New research could spare meningioma patients from invasive surgery
The Brain Tumour Research Centre of Excellence at the University of Plymouth is making excellent progress in their search for a reliable way to diagnose meningiomas, without the need for invasive surgery. The Plymouth team are world leaders in research surrounding low-grade brain tumours, with Professor Oliver Hanemann and his team committed to identifying and exploring ways to halt and reverse tumour growth.
What is a meningioma?
A meningioma is a brain tumour which begins within the brain lining, otherwise known as the meninges. These are the most common form of primary brain tumour, and as there are many types of meningiomas, they are classified according to their rate of growth, behaviour, and physiology by a World Health Organisation (WHO) system. Slow-growing meningiomas which do not usually return after treatment are classified as grade 1, with grade 3 used to describe fast growing tumours that are more likely to return.
What did the research find?
Research found that brain tumours release miR-497 and miR-219 in abnormal quantities
The research team studies the chemicals released from meningioma tumours and whether they were released into the blood, which would mean that a blood test could potentially support a tumour diagnosis and classification. The study looked at two chemicals, miR-497 and miR-219, and the researchers found that brain tumours release these chemicals in abnormal quantities, with the levels of miR-497 released decreasing as the grade of tumour increased.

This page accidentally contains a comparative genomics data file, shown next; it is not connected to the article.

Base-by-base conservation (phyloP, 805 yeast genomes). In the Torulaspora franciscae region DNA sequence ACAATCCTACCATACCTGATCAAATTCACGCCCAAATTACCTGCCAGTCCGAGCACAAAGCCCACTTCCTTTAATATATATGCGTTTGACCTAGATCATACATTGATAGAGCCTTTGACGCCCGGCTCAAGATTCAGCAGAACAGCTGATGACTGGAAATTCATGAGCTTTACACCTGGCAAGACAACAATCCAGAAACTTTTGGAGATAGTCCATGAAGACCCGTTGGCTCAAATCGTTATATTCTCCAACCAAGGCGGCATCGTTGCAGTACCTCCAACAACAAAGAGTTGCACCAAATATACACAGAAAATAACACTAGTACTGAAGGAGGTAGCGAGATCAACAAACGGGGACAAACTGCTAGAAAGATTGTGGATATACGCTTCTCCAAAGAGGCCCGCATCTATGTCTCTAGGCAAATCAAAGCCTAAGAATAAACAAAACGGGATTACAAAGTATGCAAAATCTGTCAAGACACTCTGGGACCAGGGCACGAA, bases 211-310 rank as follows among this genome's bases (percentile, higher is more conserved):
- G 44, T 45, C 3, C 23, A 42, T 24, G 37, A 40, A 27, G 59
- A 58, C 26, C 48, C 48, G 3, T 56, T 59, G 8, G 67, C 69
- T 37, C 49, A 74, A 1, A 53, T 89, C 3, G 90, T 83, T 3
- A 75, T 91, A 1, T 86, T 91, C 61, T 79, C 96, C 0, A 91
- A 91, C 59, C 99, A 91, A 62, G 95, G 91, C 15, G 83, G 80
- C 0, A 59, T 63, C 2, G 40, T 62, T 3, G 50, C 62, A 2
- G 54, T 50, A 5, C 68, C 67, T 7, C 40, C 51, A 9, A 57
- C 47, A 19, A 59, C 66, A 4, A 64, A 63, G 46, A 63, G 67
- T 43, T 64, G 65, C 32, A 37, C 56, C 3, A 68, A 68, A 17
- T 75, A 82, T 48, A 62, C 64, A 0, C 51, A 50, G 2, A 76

What does this mean for meningioma patients?
As between 70-85% of meningioma tumours are classed as grade 1, the majority of patients are monitored closely, with radiotherapy and surgery used if the tumour starts to grow. However, the current classification system relies on a surgical biopsy to initially grade the meningioma tumour, so that a treatment plan can be decided.
It is hoped that this research could help patients to avoid the potential risks associated with invasive surgery, especially when patients are being monitored for low-grade tumour growth or have already undergone surgery to remove a high-grade meningioma tumour. This means that if a grade 1 tumour remains dormant for a long period of time, the patient may be able to avoid potentially dangerous biopsies to monitor growth, if the tumour can be monitored through a simple blood test instead.
The team will now build on their understanding by analysing the serum blood from meningioma patients, so the tumour progressions can be monitored, and more accurate treatments can be decided upon, without having to undergo surgery.
Common symptoms of childhood brain tumours include:
We are so pleased to see excellent progress being made into the monitoring and treatment of meningioma patients, and as research continues, the accuracy of treatments and our understanding of this disease will continue to grow. Our committed team will continue to raise funds for this important research, whilst also offering vital support to patients and their families. To find out more about how to support our charity or to make a donation, please contact us today.
Help us find a cure for rare brain tumours and give support today